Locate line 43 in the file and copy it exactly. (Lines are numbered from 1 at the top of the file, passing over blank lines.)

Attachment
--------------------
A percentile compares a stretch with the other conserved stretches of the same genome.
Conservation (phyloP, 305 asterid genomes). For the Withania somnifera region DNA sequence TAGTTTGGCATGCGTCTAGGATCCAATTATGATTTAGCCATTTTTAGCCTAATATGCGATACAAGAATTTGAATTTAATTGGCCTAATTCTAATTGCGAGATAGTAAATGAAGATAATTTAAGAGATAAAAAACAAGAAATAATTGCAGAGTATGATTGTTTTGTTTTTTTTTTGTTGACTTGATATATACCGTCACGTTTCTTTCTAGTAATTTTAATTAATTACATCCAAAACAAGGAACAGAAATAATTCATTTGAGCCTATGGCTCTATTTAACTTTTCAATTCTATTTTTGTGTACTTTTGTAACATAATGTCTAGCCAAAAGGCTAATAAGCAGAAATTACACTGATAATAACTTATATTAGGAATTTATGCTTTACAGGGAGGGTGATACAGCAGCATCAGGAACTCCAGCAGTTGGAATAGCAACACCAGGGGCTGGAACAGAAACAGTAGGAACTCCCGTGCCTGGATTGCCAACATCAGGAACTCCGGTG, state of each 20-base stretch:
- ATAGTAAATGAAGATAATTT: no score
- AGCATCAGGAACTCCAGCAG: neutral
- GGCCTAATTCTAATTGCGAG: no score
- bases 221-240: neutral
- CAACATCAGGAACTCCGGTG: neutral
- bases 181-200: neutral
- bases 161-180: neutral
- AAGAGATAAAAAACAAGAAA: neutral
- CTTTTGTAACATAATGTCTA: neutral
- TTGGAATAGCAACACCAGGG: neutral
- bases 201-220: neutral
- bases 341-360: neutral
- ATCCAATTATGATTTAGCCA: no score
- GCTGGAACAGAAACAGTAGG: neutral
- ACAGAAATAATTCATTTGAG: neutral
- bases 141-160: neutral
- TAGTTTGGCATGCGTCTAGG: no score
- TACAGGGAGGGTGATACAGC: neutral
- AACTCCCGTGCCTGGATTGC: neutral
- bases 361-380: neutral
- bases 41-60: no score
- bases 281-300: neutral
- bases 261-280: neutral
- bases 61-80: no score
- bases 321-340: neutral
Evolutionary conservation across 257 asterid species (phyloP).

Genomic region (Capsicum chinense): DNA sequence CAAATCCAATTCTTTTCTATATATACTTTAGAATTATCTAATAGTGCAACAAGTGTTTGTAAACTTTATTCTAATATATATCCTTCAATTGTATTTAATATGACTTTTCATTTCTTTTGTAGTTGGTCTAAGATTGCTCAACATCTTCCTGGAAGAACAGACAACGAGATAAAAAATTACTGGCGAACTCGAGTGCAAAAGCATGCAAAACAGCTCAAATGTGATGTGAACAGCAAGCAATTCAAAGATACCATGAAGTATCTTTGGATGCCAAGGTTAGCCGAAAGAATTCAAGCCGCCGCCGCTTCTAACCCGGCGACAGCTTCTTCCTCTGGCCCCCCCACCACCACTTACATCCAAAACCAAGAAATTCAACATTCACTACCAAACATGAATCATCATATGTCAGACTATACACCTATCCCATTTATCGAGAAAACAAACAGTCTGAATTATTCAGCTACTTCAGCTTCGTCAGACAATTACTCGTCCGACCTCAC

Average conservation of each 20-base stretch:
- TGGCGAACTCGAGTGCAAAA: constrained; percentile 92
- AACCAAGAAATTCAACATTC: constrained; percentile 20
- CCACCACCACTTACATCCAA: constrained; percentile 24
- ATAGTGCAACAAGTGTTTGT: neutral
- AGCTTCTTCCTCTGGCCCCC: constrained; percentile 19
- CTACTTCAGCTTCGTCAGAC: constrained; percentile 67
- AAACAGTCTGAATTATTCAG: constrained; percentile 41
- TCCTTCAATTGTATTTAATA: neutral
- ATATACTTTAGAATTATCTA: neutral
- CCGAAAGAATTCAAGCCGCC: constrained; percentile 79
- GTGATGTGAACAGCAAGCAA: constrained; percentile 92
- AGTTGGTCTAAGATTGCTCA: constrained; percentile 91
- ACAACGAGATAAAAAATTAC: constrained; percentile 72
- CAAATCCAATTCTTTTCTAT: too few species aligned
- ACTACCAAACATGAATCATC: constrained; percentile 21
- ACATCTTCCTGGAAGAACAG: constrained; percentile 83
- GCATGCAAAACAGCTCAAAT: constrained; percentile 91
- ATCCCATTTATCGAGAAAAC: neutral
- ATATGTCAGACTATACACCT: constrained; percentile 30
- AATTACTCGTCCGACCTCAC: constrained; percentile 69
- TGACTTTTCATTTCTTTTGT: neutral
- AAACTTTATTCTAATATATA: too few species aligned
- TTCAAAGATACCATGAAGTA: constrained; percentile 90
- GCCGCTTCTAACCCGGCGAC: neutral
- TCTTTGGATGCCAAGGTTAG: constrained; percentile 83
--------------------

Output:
- ACAACGAGATAAAAAATTAC: constrained; percentile 72